By Linda Sue Park
Why this book?
While my parents were born in Korea, they emigrated to America in 1954 and fell in love with western shows Wagon Train, The Big Valley, and Bonanza. As a child, I would watch reruns with them and imagine myself riding on a wagon train or living on a prairie. Imagine that―a Korean girl in the Old West! While fourteen-year-old Hannah Edmunds in Prairie Lotus, is half white (father’s side) and half Chinese (mother’s side) she is Chinese in the eyes of her LaForge neighbors in the U.S. Dakota Territory where her father sets up shop―a dress shop―in town.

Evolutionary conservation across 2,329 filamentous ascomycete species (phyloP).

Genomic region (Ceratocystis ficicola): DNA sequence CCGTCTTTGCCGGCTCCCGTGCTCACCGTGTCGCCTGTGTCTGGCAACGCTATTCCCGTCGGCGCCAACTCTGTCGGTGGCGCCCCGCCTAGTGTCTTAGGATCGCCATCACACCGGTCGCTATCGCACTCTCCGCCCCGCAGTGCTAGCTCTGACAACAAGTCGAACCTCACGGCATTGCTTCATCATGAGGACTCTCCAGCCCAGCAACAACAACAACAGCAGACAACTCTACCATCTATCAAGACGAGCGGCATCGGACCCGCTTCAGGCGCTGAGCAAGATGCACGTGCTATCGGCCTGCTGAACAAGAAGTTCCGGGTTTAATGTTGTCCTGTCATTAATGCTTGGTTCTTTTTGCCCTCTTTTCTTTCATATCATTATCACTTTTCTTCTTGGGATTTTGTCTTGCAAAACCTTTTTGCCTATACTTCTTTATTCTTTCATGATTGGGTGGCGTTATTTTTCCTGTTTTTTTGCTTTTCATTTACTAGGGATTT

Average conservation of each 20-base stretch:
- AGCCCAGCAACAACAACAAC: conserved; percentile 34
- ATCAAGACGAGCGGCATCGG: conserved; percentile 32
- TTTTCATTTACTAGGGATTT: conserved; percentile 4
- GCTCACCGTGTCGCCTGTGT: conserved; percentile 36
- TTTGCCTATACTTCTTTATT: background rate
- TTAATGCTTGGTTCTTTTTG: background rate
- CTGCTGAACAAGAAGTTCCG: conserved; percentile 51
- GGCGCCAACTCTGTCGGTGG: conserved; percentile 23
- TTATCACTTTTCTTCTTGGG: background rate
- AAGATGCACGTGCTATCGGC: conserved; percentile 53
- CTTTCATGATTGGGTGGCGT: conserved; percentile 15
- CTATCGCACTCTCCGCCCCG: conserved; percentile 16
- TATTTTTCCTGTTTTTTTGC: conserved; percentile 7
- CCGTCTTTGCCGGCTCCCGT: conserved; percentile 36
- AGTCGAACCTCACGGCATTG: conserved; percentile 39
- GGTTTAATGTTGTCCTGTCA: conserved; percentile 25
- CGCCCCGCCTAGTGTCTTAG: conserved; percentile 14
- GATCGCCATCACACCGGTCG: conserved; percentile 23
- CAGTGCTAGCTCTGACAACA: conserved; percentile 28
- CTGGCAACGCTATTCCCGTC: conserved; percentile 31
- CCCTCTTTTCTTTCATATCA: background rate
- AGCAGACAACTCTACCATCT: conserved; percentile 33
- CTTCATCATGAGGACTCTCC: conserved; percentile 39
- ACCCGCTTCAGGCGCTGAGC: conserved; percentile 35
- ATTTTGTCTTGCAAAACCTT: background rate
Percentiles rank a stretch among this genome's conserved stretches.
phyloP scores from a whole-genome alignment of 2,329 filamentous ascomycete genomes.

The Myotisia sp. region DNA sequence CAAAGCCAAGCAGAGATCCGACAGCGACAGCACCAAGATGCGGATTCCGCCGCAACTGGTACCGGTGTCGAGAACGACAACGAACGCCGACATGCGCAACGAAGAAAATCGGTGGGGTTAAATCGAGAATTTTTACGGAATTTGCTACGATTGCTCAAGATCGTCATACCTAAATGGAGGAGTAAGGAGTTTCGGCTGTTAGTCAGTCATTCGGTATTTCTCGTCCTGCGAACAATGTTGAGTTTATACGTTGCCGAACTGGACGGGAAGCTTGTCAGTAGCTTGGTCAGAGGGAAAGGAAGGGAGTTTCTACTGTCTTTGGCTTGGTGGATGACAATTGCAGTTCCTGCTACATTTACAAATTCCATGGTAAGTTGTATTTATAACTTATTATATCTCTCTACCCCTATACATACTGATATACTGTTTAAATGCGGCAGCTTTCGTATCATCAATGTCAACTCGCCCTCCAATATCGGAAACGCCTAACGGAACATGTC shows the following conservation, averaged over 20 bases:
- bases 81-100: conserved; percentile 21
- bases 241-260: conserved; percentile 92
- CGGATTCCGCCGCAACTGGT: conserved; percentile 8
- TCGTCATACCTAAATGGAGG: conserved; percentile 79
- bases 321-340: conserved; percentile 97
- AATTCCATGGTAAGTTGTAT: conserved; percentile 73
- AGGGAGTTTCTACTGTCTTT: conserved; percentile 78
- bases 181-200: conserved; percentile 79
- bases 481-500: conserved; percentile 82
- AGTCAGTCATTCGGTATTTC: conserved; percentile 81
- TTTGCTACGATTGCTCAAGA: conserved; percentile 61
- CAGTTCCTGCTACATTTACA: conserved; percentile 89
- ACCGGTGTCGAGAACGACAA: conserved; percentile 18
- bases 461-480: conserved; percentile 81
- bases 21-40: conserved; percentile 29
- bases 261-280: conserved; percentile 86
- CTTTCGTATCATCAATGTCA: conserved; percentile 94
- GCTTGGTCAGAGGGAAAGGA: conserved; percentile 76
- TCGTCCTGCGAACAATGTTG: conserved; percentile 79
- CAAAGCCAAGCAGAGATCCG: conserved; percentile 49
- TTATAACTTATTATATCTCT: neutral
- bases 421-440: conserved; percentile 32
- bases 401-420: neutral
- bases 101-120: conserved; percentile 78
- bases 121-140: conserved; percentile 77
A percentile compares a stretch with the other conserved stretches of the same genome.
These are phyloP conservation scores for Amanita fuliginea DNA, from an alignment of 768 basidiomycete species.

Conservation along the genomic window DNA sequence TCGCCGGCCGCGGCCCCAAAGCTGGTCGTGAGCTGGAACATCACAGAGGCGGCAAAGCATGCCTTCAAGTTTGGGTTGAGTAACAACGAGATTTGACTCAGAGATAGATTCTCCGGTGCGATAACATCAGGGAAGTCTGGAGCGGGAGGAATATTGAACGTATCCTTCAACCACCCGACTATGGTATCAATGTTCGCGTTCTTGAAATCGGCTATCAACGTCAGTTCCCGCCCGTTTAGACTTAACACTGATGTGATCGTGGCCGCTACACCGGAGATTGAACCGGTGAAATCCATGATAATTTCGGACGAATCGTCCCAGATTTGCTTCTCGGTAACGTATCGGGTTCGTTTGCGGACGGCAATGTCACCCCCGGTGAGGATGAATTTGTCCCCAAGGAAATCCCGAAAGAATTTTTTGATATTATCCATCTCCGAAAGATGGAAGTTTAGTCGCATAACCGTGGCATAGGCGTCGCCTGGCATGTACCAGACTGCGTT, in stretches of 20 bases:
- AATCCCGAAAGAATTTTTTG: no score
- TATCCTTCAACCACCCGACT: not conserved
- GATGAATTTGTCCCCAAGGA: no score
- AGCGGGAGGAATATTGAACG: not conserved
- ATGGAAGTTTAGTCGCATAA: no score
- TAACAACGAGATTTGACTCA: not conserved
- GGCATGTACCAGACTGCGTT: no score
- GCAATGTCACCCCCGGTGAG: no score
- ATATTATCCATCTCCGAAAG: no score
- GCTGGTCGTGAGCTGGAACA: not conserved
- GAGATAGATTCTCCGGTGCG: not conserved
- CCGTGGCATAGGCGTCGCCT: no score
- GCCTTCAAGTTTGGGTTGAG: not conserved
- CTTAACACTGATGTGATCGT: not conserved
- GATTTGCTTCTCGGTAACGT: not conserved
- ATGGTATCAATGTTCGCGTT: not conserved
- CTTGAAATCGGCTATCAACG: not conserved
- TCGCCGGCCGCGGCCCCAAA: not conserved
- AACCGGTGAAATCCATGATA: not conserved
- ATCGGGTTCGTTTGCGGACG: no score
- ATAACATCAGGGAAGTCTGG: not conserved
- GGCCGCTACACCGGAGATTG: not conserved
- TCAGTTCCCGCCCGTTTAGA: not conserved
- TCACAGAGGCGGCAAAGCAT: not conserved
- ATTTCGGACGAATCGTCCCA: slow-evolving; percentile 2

The year is 1880. Hannah is the only Asian child in her class as was I throughout my primary school years in the 1960s and 70s. On the first day of school, Hannah hides her face under a bonnet. I didn’t wear a bonnet but when boys made fun of me (with words I dare not repeat here!), I often kept my eyes down. So much of this story is relatable to my own life both past and present. Hannah is half-orphaned (Hannah lost her mother) and so was I (I lost my father when I was a teenager). Hannah and I both navigate two worlds in the hopes of finding a place to call our own. When Hannah isn’t doing schoolwork, she works in her father’s dress shop, and when I’m not writing, I work at my chocolate shop.
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